that he would support the Constitution of the United States, and that he absolutely and entirely renounced and abjured all allegiance and fidelity to any foreign prince, potentate, state, or sovereignty, and that he would support and defend the Constitution and laws of the United States against all enemies, foreign and domestic, and bear true faith and allegiance to the same, whereas in truth and in fact, at the time of making such declarations on oath in open court, respondent (petitioner) did not intend to support the Constitution of the United States, and did not intend absolutely and entirely to renounce and abjure all allegiance and fidelity to any foreign prince, potentate, state, or sovereignty, and did not intend to support and defend the Constitution and laws of the United States against all enemies, foreign and domestic, and/or to bear true faith and allegiance to the same, but respondent at said time intended to and did maintain allegiance and fidelity to the Union of Soviet Socialist Republics and to the said Third International, and intended to adhere to and support and defend and advocate the principles and teachings of said Third International, which principles and teachings were opposed to the principles of the Constitution of the United States and advised, advocated and taught the overthrow of the Government, Constitution and laws of the United States by force and violence."

? That court said it was unnecessary to consider the charge of fraudulent procurement by concealment of petitioner's Communist affiliation. The Government has not pressed this charge here, and we do not consider it.

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United States v. Macintosh, 283 U. S. 605, 615, and the dissenting opinion of Chief Justice Hughes, ibid. at p. 627. See also Tutun v. United States, 270 U.S. 568, 578; Turner v. Williams, 194 U. S. 279. But because of our firmly rooted tradition of freedom of belief, we certainly will not presume in construing the naturalization and denaturalization acts that Congress meant to circumscribe liberty of political thought by general phrases in those statutes. As Chief Justice Hughes said in dissent in the Macintosh case, such general phrases "should be construed, not in opposition to, but in accord with, the theory and practice of our Government in relation to freedom of conscience." 283 U.S. at 635. See also Holmes, J., dissenting in United States v. Schwimmer, 279 U. S. 644, 653–55.

When petitioner was naturalized in 1927, the applicable statutes did not proscribe communist beliefs or affiliation as such. They did forbid the naturalization of disbelievers in organized government or members of organizations teaching such disbelief. Polygamists and advocates of political assassination were also barred. Applicants for citizenship were required to take an oath to support the Constitution, to bear true faith and allegiance to the same and the laws of the United States, and to renounce all allegiance to any foreign prince, potentate, state or sovereignty.10 And, it was to “be made to appear to the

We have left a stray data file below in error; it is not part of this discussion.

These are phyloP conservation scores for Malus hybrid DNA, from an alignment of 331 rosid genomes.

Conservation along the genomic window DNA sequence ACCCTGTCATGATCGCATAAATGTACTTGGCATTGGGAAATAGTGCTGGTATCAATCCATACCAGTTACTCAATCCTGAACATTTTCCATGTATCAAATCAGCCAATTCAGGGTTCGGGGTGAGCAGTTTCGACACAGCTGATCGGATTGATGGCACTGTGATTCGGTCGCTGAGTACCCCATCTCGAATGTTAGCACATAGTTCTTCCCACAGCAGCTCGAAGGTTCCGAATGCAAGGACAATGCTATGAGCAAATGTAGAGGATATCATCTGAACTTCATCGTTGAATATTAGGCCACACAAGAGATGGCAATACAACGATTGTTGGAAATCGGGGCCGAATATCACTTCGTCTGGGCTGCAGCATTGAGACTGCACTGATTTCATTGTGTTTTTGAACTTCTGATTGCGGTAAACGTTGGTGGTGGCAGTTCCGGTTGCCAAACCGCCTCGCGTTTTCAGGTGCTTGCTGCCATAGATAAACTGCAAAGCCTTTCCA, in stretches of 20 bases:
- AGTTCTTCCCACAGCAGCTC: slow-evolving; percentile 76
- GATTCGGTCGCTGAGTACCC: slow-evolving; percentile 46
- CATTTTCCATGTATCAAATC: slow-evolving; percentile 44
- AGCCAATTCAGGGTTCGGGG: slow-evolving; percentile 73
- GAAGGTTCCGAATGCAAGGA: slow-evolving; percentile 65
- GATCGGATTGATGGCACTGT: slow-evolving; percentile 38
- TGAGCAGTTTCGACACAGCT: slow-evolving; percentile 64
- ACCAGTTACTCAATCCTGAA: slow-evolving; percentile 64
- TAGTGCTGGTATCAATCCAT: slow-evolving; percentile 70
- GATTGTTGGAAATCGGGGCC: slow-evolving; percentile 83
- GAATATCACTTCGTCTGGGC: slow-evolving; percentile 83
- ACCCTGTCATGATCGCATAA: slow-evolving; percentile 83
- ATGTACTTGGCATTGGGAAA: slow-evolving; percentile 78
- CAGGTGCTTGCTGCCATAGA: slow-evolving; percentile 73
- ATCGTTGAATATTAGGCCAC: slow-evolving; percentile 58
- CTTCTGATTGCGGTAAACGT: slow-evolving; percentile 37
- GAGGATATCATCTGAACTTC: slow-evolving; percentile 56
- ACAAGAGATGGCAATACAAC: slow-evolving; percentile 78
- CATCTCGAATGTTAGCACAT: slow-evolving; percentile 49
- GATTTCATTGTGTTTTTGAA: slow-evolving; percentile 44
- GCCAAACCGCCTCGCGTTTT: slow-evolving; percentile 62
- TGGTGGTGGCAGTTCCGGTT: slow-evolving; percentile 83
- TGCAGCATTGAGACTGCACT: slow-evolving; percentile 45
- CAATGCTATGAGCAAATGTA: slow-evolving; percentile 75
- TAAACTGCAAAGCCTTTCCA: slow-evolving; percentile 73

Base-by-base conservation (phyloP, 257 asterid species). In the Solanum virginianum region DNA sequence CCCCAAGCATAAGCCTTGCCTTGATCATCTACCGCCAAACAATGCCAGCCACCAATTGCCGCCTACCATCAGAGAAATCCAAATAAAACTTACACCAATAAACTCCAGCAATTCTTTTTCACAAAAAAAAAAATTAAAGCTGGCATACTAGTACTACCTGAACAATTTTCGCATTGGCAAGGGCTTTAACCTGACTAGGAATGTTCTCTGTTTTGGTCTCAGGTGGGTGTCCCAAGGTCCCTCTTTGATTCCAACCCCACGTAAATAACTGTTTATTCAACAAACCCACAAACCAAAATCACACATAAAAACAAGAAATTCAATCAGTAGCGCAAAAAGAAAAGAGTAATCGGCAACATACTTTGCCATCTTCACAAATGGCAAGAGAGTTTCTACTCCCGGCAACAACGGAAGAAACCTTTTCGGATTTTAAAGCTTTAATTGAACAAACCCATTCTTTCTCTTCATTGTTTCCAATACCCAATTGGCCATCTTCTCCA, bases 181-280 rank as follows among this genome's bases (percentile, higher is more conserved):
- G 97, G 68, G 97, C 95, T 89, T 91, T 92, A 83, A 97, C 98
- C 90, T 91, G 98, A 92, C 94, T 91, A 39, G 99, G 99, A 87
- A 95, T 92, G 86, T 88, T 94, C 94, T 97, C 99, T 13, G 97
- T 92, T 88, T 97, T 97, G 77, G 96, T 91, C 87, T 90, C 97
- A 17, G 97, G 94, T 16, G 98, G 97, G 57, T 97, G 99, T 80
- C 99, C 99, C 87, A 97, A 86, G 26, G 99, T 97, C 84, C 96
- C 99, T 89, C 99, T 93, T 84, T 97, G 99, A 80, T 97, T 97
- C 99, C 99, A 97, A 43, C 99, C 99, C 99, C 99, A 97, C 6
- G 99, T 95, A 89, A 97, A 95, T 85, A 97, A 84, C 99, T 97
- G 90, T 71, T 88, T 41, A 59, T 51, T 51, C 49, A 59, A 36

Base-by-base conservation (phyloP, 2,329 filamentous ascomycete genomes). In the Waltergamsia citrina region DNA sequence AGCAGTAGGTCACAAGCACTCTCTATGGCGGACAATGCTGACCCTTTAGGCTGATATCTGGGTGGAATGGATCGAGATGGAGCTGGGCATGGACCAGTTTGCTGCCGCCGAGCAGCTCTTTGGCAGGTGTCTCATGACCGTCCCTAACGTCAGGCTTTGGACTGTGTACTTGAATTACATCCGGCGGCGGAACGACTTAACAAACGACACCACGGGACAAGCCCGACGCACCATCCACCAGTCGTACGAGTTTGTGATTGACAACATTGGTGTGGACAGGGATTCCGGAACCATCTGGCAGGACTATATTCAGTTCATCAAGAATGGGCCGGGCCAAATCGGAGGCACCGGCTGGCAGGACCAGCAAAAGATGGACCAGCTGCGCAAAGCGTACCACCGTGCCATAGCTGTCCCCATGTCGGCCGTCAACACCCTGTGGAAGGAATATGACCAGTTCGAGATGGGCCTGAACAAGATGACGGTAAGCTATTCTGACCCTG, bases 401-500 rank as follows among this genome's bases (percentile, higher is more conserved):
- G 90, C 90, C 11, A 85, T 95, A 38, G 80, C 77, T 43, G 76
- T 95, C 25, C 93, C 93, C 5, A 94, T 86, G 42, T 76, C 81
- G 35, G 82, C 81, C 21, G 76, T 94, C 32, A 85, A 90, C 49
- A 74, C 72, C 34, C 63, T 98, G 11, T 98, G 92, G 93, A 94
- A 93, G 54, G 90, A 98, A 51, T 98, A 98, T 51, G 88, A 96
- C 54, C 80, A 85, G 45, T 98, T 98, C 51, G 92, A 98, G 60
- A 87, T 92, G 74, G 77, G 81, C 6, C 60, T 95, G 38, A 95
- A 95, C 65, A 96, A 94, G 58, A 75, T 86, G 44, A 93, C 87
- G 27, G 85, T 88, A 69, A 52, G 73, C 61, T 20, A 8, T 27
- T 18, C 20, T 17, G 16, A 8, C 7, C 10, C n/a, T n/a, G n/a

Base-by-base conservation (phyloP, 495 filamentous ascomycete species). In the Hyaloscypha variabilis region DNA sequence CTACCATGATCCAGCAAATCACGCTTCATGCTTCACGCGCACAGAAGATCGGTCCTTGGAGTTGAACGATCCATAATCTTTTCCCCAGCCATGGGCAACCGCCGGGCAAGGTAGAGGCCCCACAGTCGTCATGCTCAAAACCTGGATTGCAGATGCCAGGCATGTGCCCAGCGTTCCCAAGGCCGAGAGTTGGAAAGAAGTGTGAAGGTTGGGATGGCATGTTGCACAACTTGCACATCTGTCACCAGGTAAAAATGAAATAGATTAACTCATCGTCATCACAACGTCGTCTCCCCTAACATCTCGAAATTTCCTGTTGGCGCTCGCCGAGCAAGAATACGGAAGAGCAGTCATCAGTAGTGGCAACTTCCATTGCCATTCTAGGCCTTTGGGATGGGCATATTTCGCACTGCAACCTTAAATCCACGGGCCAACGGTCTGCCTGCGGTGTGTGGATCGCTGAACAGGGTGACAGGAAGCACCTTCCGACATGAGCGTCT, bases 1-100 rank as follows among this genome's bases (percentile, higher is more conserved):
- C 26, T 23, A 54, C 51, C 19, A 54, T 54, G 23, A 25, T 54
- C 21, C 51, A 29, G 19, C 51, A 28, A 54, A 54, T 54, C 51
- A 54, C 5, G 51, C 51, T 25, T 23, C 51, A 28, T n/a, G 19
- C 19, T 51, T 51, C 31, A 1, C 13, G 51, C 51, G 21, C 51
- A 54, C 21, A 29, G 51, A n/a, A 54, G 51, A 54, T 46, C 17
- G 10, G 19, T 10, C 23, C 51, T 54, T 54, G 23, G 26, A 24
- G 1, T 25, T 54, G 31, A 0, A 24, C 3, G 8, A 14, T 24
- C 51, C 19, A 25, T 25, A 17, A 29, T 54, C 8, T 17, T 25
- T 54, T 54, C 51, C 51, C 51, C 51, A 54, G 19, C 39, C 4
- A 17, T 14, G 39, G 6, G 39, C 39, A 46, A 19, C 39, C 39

8 The Nationality Act of 1940, while enlarging the category of beliefs disqualifying persons thereafter applying for citizenship, does not in terms make communist beliefs or affiliation grounds for refusal of naturalization. § 305, 54 Stat. 1137, 1141; 8 U. S. C. $ 705.

Bills to write a definition of "communist” into the Immigration and Deportation Act of 1918 as amended (40 Stat. 1012, 41 Stat. 1008) and to provide for the deportation of "communists” failed to pass Congress in 1932 and again in 1935. See H. R. 12044, H. Rep. No. 1353, S. Rep. No. 808, 75 Cong. Rec. 12097–108, 72d Cong., 1st Sess. See also H. R. 7120, H. Rep. No. 1023, pts. 1 and 2, 74th Cong., 1st Sess.

98 7 of Act of June 29, 1906, 8 U. S. C. § 364. 20 8 4 of Act of June 29, 1906, 8 U. S. C. § 381.

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satisfaction of the court” of naturalization that immediately preceding the application, the applicant "has resided continuously within the United States five years at least, ... and that during that time he has behaved as a man of good moral character, attached to the principles of the Constitution of the United States, and well disposed to the good order and happiness of the same." 11 Whether petitioner satisfied this last requirement is the crucial issue in this case.

To apply the statutory requirement of attachment correctly to the proof adduced, it is necessary to ascertain its meaning. On its face the statutory criterion is not attachment to the Constitution, but behavior for a period of five years as a man attached to its principles and well disposed to the good order and happiness of the United States. Since the normal connotation of behavior is conduct, there is something to be said for the proposition that the 1906 Act created a purely objective qualification, limiting inquiry to an applicant's previous conduct. If this

11 § 4 of Act of June 29, 1906, 8 U. S. C. $ 382.

12 The legislative history of the phrase gives some support to this view. The behavior requirement first appeared in the Naturalization Act of 1795, 1 Stat. 414, which was designed to tighten the Act of 1790, 1 Stat. 103. The discursive debates on the 1795 Act cast little light upon the meaning of "behaved,” but indicate that the purpose of the requirement was to provide a probationary period during which aliens could learn of our Constitutional plan. Some members were disturbed by the political ferment of the age and spoke accordingly, while others regarded the United States as an asylum for the oppressed and mistrusted efforts to probe minds for beliefs. It is perhaps significant that the oath, which was adopted over the protest of Madison, the sponsor of the bill, did not require the applicant to swear that he was attached to the Constitution, but only that he would support it. See 4 Annals of Congress, pp. 1004-09, 1021-23, 1026–27, 1030–58, 1062, 1064–66. See also Franklin, Legislative History of Naturalization in the United States (1906), Chapter IV.

The behavior requirement was reënacted in 1802 (2 Stat. 153) at the recommendation of Jefferson for the repeal of the stringent Act